"Then the manna ceased on the day after they had eaten the produce of the land; and the children of Israel no longer had manna, but they ate the food of the land of Canaan that year."
(Joshua 5:12)

In faithfulness to His own word and nature, the Lord had brought Israel to the borders of the promised land. Twelve spies were sent into the land to see its manner and fruit, and had returned with a report. The land was everything God said it would be, flowing with "milk and honey." They even brought back a sample of the remarkable fruit growing there. But, alas, because of their unbelief, their eyes were drawn from the land itself, and its fruit, to the present inhabitants of the land. Ten of the twelve spies reported, "Nevertheless the people be strong that dwell in the land, and the cities are walled, and very great: and moreover we saw the children of Anak there." They also said the Amelakites were in the South, the Hittites, Jebusites, and Amorites in the mountains, and the Canaanites by the sea. To them, everything was hopeless.

Caleb, who believed God, quieted the people, challenging them with words of faith. "Let us go up at once, and possess it; for we are well able to overcome it" (Num 13:30). Caleb and Joshua made an effort to persuade the people God would give them the land, but they failed. The people grew so angry, they threatened to stone these two faithful men. At that point, the glory of the Lord appeared over the tabernacle, and God told Moses the people had so provoked Him, they would not be allowed to enter the promised land. According to Moses' request, the Lord did not slay the people then and there, but determined not a single one of those provoking Him would enter the land. It was at that time God cursed them to wander for forty years in the wilderness–one year for each of the forty days the spies searched out the promised land (Num 14:1-33). It was a tragic day in history.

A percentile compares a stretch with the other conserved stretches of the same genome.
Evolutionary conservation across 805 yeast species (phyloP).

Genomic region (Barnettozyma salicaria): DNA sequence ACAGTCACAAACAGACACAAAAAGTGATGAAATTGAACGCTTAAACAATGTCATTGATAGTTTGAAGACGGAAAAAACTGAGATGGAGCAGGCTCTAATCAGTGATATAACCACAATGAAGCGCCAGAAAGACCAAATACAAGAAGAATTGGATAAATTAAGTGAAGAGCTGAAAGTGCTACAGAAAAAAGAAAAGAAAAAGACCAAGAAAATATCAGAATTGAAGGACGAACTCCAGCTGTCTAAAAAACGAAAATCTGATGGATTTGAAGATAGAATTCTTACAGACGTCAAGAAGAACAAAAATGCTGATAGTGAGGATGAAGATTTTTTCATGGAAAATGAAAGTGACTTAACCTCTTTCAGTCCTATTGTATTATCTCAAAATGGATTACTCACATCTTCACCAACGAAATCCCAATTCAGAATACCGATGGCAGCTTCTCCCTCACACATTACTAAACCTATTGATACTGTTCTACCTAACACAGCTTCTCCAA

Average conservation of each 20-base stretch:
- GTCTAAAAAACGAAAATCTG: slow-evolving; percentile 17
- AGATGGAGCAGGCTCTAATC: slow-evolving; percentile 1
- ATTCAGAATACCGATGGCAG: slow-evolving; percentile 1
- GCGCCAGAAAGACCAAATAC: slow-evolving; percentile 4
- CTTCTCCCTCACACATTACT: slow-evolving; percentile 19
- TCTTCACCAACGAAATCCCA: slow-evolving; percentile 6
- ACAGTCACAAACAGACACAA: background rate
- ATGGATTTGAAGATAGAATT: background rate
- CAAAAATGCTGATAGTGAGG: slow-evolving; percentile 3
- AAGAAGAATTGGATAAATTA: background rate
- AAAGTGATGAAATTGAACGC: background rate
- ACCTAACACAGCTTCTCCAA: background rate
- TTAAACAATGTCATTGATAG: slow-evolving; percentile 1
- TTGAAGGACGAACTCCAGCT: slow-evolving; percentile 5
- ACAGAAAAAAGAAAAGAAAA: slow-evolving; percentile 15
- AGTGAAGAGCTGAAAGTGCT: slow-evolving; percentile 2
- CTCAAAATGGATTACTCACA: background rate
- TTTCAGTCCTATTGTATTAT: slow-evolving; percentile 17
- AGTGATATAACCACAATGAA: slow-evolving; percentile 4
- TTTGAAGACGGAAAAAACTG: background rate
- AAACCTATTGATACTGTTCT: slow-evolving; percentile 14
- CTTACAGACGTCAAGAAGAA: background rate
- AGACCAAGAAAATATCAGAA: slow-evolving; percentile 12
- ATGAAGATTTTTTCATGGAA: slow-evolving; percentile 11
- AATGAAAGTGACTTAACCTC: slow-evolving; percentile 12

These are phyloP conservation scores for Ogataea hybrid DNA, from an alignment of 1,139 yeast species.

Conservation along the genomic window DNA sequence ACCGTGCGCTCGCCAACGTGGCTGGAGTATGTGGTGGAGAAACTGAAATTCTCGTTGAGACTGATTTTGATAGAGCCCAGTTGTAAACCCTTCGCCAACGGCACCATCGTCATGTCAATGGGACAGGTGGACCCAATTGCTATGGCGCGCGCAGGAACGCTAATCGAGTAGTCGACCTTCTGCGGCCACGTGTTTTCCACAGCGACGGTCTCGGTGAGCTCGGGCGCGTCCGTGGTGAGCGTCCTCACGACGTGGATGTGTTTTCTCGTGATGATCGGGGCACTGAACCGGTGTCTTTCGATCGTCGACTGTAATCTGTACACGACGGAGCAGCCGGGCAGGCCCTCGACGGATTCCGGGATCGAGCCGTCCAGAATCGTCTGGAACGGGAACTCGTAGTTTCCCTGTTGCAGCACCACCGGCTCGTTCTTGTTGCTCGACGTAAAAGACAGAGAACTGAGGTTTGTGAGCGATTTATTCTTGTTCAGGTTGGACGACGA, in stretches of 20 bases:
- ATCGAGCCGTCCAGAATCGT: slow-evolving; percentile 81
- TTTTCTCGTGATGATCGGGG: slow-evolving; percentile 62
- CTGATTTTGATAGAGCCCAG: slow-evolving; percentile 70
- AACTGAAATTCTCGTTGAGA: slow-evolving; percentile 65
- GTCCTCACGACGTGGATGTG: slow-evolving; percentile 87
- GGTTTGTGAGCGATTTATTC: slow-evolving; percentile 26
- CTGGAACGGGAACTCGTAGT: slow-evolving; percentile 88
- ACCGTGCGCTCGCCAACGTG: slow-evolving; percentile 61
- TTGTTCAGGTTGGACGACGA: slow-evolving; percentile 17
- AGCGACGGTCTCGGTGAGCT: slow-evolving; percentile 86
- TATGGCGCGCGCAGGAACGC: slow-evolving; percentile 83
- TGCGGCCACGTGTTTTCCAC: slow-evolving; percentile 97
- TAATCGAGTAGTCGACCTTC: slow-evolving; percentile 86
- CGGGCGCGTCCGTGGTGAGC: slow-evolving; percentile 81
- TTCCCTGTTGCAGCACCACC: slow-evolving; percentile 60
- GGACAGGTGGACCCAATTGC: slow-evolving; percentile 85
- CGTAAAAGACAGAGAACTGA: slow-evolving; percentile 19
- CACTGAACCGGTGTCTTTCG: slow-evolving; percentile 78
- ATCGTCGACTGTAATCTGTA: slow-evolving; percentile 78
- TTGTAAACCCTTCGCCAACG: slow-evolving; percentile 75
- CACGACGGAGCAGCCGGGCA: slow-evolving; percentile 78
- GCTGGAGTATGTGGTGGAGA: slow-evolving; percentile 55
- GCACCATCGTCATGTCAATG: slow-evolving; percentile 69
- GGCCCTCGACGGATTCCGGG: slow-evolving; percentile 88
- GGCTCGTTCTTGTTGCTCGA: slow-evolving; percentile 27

From the day they left Egypt, and during their wilderness wanderings, the Lord provided miraculous bread from heaven.  The people called it "manna," meaning "what is it?", for they "did not know what it was" (Ex 16:15). It was the provision of the Lord for the time when the people could neither sow nor reap. It was not intended to be a permanent arrangement, but a temporary provision.

In our Joshua text, the people finally arrived in the land of Canaan. All of those who did not believe God, "from twenty years old and upward" had died in the wilderness, according to the word of the Lord (Num 14:29; Josh 5:6). As the people camped in Gilgal, they kept the Passover "on the fourteenth day of the month at twilight on the plains of Jericho" (Josh 5:10). Then, for the first time in forty years, they did not eat manna, but "the produce of the land"–a crop they had not planted or cultivated. The KJV says they ate "the old corn of the land," referring to the stored grain that was deserted by the frightened inhabitants of the land. This was the fruit from the prior year, harvested and gathered into storage by others. It was a grand occasion, indeed.

The very next day, "the manna ceased," and the children of Israel did not have "manna any more." It says "the next day" because the manna actually fell at night, and was gathered in the morning (Ex 16:14). From that point on, they would eat the fruit of the land, earning it by the sweat of their face, as determined in the original curse (Gen 3:19). The miraculous supply of food continued as long as they needed it, but abruptly stopped when they did not.

Among other things, the cessation of the manna proved it was a supernatural gift. It started and ended at the decree of the almighty. The Israelites could not make it come, nor could they make it go. For forty years, every day but the Sabbath, the manna came at a precise time, and ceased at a precise time. But the very day the Israelites had food available to them, the miraculous supply stopped. To this day, manna has never again come from heaven as it did to Israel.

There is a great lesson to be learned here concerning the manner of the Kingdom. There are times when, of ourselves, we are utterly helpless, in every sense. They are the wildernesses, furnaces of fire, and lions' dens of life. During those times we are unable to gather food for our soul, but must receive something from heaven apart from human production. The Lord sustains us during such times in ways that cannot be explained. Such times, however, do not last forever. There does come a time when the children of God are brought to the storehouse. Then, they must gather for themselves, working out their own salvation with fear and trembling.

PRAYER POINT: Father, In the name of Jesus, I thank You for the freshness of the life-sustaining nourishment You give for the soul.